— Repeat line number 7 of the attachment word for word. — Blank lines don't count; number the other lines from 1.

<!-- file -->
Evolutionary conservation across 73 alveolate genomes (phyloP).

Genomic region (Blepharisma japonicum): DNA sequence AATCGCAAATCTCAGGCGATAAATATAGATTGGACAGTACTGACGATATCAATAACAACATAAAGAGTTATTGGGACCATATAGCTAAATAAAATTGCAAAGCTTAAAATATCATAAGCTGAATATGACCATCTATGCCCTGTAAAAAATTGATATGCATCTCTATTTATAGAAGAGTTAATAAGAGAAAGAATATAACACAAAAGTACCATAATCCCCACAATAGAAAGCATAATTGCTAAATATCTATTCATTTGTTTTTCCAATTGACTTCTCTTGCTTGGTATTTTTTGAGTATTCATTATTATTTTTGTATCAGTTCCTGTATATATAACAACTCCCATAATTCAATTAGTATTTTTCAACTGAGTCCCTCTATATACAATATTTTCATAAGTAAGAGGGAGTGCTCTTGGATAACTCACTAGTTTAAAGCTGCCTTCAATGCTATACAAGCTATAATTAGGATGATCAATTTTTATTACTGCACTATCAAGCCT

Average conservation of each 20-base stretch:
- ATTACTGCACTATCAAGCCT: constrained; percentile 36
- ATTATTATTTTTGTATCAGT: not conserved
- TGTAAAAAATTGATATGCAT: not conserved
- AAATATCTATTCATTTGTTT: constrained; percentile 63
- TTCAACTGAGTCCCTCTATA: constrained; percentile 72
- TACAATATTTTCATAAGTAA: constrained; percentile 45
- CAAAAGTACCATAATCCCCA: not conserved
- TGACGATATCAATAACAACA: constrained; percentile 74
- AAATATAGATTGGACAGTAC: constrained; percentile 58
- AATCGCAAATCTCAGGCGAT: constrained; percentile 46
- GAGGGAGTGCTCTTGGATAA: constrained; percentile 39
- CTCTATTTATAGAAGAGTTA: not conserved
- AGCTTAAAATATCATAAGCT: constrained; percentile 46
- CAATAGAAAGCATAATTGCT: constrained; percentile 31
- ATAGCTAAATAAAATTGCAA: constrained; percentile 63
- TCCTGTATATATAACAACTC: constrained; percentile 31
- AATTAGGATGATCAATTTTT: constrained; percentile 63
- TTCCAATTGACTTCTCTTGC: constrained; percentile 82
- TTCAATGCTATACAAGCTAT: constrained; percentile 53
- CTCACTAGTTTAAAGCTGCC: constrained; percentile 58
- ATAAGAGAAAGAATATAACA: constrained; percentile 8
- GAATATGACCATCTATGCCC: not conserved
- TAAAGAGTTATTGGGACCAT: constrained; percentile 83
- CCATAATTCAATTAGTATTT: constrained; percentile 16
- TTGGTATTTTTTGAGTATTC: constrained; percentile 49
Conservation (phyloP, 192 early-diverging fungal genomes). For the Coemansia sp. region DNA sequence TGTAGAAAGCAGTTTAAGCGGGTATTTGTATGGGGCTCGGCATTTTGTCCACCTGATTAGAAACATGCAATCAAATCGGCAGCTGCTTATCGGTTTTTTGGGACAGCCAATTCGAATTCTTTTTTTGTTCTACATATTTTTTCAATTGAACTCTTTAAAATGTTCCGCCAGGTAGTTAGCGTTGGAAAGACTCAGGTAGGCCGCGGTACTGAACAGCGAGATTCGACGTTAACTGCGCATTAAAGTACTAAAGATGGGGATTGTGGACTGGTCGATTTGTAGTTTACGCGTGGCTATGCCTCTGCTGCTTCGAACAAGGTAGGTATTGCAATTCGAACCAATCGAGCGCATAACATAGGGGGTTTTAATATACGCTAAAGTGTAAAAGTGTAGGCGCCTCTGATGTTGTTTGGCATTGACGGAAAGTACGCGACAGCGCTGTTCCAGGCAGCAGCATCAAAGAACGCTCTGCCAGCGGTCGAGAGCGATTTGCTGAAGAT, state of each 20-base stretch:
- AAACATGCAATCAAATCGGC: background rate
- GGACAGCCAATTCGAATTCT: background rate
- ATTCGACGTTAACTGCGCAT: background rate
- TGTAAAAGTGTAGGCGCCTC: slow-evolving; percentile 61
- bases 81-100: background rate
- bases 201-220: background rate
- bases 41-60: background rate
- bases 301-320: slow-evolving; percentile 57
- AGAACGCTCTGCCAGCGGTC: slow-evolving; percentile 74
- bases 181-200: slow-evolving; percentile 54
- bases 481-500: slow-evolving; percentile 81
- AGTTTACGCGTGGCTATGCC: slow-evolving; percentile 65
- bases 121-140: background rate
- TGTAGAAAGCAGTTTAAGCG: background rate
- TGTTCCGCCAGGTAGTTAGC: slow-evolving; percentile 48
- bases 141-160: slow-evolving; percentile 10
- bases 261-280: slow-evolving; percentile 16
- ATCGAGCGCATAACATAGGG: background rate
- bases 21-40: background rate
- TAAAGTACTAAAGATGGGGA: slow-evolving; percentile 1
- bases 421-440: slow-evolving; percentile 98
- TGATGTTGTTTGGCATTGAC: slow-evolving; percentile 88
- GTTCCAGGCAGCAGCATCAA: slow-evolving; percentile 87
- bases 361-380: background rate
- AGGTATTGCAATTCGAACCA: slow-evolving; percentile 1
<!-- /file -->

- AAATATCTATTCATTTGTTT: constrained; percentile 63